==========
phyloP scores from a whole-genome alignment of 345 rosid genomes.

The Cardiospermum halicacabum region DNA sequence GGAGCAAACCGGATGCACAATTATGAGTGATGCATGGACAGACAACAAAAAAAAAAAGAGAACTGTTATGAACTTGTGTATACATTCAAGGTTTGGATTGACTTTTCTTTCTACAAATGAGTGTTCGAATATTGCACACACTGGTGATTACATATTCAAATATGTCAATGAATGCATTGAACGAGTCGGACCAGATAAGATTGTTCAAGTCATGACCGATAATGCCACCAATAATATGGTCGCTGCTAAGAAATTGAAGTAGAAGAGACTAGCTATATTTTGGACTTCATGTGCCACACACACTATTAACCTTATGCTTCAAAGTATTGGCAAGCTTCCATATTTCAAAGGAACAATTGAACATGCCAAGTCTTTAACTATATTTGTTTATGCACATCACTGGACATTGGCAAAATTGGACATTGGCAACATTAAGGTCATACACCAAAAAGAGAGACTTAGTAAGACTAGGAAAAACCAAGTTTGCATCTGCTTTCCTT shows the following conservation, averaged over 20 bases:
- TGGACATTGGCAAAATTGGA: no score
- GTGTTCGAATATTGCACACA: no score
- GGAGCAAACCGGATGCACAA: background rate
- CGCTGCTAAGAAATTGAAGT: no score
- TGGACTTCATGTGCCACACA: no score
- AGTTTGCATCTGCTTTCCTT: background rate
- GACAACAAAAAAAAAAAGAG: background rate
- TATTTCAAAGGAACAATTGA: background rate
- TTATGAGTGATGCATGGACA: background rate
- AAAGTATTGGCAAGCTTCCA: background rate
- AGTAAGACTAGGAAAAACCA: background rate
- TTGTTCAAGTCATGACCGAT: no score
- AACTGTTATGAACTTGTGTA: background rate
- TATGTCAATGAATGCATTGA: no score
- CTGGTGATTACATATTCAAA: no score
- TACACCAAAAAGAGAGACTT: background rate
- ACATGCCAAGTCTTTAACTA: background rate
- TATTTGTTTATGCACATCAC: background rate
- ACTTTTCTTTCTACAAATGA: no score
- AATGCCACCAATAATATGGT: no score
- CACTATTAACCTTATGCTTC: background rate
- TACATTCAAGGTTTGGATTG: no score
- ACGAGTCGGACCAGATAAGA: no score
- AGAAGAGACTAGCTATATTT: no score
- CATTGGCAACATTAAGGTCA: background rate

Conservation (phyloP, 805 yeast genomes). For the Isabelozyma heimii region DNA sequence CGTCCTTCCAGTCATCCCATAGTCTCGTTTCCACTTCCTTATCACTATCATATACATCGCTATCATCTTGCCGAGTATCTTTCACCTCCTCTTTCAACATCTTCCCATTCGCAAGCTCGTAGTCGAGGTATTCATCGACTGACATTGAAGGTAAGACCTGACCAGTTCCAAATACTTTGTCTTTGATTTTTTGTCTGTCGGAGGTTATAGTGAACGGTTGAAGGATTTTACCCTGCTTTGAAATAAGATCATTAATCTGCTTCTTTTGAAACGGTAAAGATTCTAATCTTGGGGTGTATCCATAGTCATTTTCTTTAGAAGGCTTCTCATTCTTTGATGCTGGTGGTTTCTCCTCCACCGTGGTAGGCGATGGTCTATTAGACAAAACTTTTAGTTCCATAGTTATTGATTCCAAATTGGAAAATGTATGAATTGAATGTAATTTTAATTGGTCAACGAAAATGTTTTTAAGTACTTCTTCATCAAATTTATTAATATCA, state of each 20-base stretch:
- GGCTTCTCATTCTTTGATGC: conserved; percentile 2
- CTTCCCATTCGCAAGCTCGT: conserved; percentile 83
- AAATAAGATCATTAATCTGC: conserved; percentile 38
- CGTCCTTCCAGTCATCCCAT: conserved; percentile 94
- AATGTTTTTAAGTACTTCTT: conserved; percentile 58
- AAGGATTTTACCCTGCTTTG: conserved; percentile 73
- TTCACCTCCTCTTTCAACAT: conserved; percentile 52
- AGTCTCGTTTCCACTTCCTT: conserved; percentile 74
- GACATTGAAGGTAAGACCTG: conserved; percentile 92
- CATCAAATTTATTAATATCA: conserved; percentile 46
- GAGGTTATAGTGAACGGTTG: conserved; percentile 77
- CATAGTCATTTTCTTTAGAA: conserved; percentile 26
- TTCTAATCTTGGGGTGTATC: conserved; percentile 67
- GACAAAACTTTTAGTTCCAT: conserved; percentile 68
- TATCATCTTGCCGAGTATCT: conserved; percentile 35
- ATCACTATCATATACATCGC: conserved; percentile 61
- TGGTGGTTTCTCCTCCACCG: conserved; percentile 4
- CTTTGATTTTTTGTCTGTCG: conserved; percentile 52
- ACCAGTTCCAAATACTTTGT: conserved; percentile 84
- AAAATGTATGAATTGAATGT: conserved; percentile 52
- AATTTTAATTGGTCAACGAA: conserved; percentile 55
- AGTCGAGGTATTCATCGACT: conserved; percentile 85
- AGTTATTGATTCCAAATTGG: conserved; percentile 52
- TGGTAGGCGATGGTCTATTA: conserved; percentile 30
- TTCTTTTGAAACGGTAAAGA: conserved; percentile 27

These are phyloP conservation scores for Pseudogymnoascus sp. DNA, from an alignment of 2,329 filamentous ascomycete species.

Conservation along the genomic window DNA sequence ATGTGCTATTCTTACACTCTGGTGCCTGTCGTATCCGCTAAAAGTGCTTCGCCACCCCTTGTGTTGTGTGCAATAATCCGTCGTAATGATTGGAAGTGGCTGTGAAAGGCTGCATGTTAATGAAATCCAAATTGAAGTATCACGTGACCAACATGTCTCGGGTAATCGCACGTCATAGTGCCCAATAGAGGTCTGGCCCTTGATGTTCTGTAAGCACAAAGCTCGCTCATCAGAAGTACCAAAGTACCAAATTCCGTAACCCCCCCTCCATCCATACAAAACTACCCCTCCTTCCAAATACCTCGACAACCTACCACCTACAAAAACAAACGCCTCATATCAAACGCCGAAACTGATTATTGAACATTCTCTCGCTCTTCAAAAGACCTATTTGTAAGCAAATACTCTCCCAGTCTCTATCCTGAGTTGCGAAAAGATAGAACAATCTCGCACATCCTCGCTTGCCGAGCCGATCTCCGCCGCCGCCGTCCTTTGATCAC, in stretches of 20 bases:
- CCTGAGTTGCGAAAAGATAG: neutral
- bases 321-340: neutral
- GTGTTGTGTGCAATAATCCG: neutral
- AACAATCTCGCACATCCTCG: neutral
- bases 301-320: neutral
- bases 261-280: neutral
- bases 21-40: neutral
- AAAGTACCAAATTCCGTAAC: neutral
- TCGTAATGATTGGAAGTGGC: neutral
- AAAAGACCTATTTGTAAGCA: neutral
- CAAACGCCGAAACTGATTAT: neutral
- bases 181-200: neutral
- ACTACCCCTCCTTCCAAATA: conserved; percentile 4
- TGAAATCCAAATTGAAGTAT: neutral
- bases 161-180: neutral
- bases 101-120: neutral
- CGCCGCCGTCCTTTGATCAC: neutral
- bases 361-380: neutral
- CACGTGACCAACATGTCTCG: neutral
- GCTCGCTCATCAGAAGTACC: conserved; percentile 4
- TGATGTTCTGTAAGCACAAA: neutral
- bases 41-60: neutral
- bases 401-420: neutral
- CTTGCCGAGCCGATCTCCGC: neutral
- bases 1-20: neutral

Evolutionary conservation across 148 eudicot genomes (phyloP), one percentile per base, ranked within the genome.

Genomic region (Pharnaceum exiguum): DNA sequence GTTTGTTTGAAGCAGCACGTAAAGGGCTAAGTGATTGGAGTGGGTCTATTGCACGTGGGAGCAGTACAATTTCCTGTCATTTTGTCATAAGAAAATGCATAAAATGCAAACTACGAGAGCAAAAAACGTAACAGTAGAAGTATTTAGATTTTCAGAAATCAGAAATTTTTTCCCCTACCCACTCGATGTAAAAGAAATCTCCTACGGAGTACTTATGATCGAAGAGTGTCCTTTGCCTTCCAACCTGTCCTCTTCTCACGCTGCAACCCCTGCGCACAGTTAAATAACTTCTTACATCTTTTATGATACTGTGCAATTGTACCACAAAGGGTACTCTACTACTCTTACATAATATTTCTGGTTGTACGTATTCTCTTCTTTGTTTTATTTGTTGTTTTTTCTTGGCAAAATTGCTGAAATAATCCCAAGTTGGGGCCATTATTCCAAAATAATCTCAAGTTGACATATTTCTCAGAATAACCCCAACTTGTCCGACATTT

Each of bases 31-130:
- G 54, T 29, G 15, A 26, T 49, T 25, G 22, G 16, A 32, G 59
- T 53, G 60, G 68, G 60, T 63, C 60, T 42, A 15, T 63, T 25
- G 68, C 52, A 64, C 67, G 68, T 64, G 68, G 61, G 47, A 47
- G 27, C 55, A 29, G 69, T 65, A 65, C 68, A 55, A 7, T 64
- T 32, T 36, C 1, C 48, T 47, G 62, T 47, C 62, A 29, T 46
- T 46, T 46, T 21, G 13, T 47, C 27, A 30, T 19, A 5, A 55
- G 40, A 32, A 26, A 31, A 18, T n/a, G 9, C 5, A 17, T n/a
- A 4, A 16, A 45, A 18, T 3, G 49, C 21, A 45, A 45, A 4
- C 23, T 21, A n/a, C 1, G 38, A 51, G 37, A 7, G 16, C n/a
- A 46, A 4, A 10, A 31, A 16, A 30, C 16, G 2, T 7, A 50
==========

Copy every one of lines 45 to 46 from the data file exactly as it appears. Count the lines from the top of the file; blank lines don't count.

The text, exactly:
- TGGTGGTTTCTCCTCCACCG: conserved; percentile 4
- CTTTGATTTTTTGTCTGTCG: conserved; percentile 52